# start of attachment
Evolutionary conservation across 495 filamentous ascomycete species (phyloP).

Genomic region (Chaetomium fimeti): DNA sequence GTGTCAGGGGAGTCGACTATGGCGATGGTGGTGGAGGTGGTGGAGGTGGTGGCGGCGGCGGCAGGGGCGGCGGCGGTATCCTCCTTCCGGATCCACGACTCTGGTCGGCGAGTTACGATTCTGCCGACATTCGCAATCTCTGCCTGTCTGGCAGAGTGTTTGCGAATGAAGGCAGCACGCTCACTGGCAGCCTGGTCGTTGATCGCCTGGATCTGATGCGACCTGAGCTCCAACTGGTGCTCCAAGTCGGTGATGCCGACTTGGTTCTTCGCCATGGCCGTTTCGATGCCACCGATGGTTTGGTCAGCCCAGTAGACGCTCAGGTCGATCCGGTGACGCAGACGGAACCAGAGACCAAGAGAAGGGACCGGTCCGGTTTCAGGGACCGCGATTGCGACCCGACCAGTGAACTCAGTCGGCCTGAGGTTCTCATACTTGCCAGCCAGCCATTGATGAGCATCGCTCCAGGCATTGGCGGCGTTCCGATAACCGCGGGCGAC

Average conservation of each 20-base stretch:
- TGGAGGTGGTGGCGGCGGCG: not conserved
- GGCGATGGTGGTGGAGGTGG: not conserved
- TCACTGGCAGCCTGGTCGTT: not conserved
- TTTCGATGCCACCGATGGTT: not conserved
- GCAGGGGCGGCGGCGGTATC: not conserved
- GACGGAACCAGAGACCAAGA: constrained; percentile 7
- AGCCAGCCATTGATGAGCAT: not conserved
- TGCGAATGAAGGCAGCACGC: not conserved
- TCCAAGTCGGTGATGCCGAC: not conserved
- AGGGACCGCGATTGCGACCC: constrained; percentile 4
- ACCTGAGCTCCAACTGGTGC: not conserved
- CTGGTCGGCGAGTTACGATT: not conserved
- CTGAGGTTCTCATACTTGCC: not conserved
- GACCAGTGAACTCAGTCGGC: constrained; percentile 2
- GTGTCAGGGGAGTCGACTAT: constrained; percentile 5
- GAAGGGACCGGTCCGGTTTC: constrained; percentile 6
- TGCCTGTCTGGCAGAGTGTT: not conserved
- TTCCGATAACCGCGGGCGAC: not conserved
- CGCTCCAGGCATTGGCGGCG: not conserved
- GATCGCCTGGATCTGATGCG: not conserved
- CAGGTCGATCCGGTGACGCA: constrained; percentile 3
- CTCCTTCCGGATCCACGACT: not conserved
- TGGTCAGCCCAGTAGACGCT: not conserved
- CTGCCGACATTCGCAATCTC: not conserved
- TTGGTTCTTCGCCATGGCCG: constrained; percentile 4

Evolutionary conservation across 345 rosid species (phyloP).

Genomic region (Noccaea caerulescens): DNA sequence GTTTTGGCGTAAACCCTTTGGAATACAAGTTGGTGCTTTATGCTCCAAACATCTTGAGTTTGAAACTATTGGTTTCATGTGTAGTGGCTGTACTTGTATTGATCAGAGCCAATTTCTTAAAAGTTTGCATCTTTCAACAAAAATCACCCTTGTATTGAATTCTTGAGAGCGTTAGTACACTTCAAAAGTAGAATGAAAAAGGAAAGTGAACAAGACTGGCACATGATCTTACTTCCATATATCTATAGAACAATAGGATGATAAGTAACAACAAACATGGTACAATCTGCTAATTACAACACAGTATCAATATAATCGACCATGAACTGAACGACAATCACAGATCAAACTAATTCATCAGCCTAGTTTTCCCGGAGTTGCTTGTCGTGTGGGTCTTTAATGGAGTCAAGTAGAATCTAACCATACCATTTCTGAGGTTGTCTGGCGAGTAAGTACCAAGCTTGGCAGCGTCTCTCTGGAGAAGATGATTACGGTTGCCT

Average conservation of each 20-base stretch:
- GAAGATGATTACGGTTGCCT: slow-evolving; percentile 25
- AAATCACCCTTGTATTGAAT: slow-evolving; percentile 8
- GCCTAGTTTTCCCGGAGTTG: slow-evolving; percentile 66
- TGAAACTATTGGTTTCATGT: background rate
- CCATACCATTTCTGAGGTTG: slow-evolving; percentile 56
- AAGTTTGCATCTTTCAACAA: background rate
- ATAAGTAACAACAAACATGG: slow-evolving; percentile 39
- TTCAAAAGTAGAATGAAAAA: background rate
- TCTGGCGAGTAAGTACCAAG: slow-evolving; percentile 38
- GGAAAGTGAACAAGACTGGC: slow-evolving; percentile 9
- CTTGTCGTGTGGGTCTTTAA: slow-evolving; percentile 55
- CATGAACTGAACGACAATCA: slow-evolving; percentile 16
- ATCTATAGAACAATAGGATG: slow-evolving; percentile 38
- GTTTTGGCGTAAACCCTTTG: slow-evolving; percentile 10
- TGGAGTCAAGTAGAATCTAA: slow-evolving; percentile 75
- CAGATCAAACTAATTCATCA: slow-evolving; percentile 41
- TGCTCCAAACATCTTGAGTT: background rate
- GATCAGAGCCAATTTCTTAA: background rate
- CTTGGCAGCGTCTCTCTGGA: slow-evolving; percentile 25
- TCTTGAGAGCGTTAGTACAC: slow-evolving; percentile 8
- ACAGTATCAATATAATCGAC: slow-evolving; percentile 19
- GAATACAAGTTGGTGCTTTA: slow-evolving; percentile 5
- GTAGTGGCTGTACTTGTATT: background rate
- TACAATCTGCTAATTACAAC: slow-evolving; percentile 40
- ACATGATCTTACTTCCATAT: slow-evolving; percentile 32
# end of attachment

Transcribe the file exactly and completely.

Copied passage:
Evolutionary conservation across 495 filamentous ascomycete species (phyloP).

Genomic region (Chaetomium fimeti): DNA sequence GTGTCAGGGGAGTCGACTATGGCGATGGTGGTGGAGGTGGTGGAGGTGGTGGCGGCGGCGGCAGGGGCGGCGGCGGTATCCTCCTTCCGGATCCACGACTCTGGTCGGCGAGTTACGATTCTGCCGACATTCGCAATCTCTGCCTGTCTGGCAGAGTGTTTGCGAATGAAGGCAGCACGCTCACTGGCAGCCTGGTCGTTGATCGCCTGGATCTGATGCGACCTGAGCTCCAACTGGTGCTCCAAGTCGGTGATGCCGACTTGGTTCTTCGCCATGGCCGTTTCGATGCCACCGATGGTTTGGTCAGCCCAGTAGACGCTCAGGTCGATCCGGTGACGCAGACGGAACCAGAGACCAAGAGAAGGGACCGGTCCGGTTTCAGGGACCGCGATTGCGACCCGACCAGTGAACTCAGTCGGCCTGAGGTTCTCATACTTGCCAGCCAGCCATTGATGAGCATCGCTCCAGGCATTGGCGGCGTTCCGATAACCGCGGGCGAC

Average conservation of each 20-base stretch:
- TGGAGGTGGTGGCGGCGGCG: not conserved
- GGCGATGGTGGTGGAGGTGG: not conserved
- TCACTGGCAGCCTGGTCGTT: not conserved
- TTTCGATGCCACCGATGGTT: not conserved
- GCAGGGGCGGCGGCGGTATC: not conserved
- GACGGAACCAGAGACCAAGA: constrained; percentile 7
- AGCCAGCCATTGATGAGCAT: not conserved
- TGCGAATGAAGGCAGCACGC: not conserved
- TCCAAGTCGGTGATGCCGAC: not conserved
- AGGGACCGCGATTGCGACCC: constrained; percentile 4
- ACCTGAGCTCCAACTGGTGC: not conserved
- CTGGTCGGCGAGTTACGATT: not conserved
- CTGAGGTTCTCATACTTGCC: not conserved
- GACCAGTGAACTCAGTCGGC: constrained; percentile 2
- GTGTCAGGGGAGTCGACTAT: constrained; percentile 5
- GAAGGGACCGGTCCGGTTTC: constrained; percentile 6
- TGCCTGTCTGGCAGAGTGTT: not conserved
- TTCCGATAACCGCGGGCGAC: not conserved
- CGCTCCAGGCATTGGCGGCG: not conserved
- GATCGCCTGGATCTGATGCG: not conserved
- CAGGTCGATCCGGTGACGCA: constrained; percentile 3
- CTCCTTCCGGATCCACGACT: not conserved
- TGGTCAGCCCAGTAGACGCT: not conserved
- CTGCCGACATTCGCAATCTC: not conserved
- TTGGTTCTTCGCCATGGCCG: constrained; percentile 4

Evolutionary conservation across 345 rosid species (phyloP).

Genomic region (Noccaea caerulescens): DNA sequence GTTTTGGCGTAAACCCTTTGGAATACAAGTTGGTGCTTTATGCTCCAAACATCTTGAGTTTGAAACTATTGGTTTCATGTGTAGTGGCTGTACTTGTATTGATCAGAGCCAATTTCTTAAAAGTTTGCATCTTTCAACAAAAATCACCCTTGTATTGAATTCTTGAGAGCGTTAGTACACTTCAAAAGTAGAATGAAAAAGGAAAGTGAACAAGACTGGCACATGATCTTACTTCCATATATCTATAGAACAATAGGATGATAAGTAACAACAAACATGGTACAATCTGCTAATTACAACACAGTATCAATATAATCGACCATGAACTGAACGACAATCACAGATCAAACTAATTCATCAGCCTAGTTTTCCCGGAGTTGCTTGTCGTGTGGGTCTTTAATGGAGTCAAGTAGAATCTAACCATACCATTTCTGAGGTTGTCTGGCGAGTAAGTACCAAGCTTGGCAGCGTCTCTCTGGAGAAGATGATTACGGTTGCCT

Average conservation of each 20-base stretch:
- GAAGATGATTACGGTTGCCT: slow-evolving; percentile 25
- AAATCACCCTTGTATTGAAT: slow-evolving; percentile 8
- GCCTAGTTTTCCCGGAGTTG: slow-evolving; percentile 66
- TGAAACTATTGGTTTCATGT: background rate
- CCATACCATTTCTGAGGTTG: slow-evolving; percentile 56
- AAGTTTGCATCTTTCAACAA: background rate
- ATAAGTAACAACAAACATGG: slow-evolving; percentile 39
- TTCAAAAGTAGAATGAAAAA: background rate
- TCTGGCGAGTAAGTACCAAG: slow-evolving; percentile 38
- GGAAAGTGAACAAGACTGGC: slow-evolving; percentile 9
- CTTGTCGTGTGGGTCTTTAA: slow-evolving; percentile 55
- CATGAACTGAACGACAATCA: slow-evolving; percentile 16
- ATCTATAGAACAATAGGATG: slow-evolving; percentile 38
- GTTTTGGCGTAAACCCTTTG: slow-evolving; percentile 10
- TGGAGTCAAGTAGAATCTAA: slow-evolving; percentile 75
- CAGATCAAACTAATTCATCA: slow-evolving; percentile 41
- TGCTCCAAACATCTTGAGTT: background rate
- GATCAGAGCCAATTTCTTAA: background rate
- CTTGGCAGCGTCTCTCTGGA: slow-evolving; percentile 25
- TCTTGAGAGCGTTAGTACAC: slow-evolving; percentile 8
- ACAGTATCAATATAATCGAC: slow-evolving; percentile 19
- GAATACAAGTTGGTGCTTTA: slow-evolving; percentile 5
- GTAGTGGCTGTACTTGTATT: background rate
- TACAATCTGCTAATTACAAC: slow-evolving; percentile 40
- ACATGATCTTACTTCCATAT: slow-evolving; percentile 32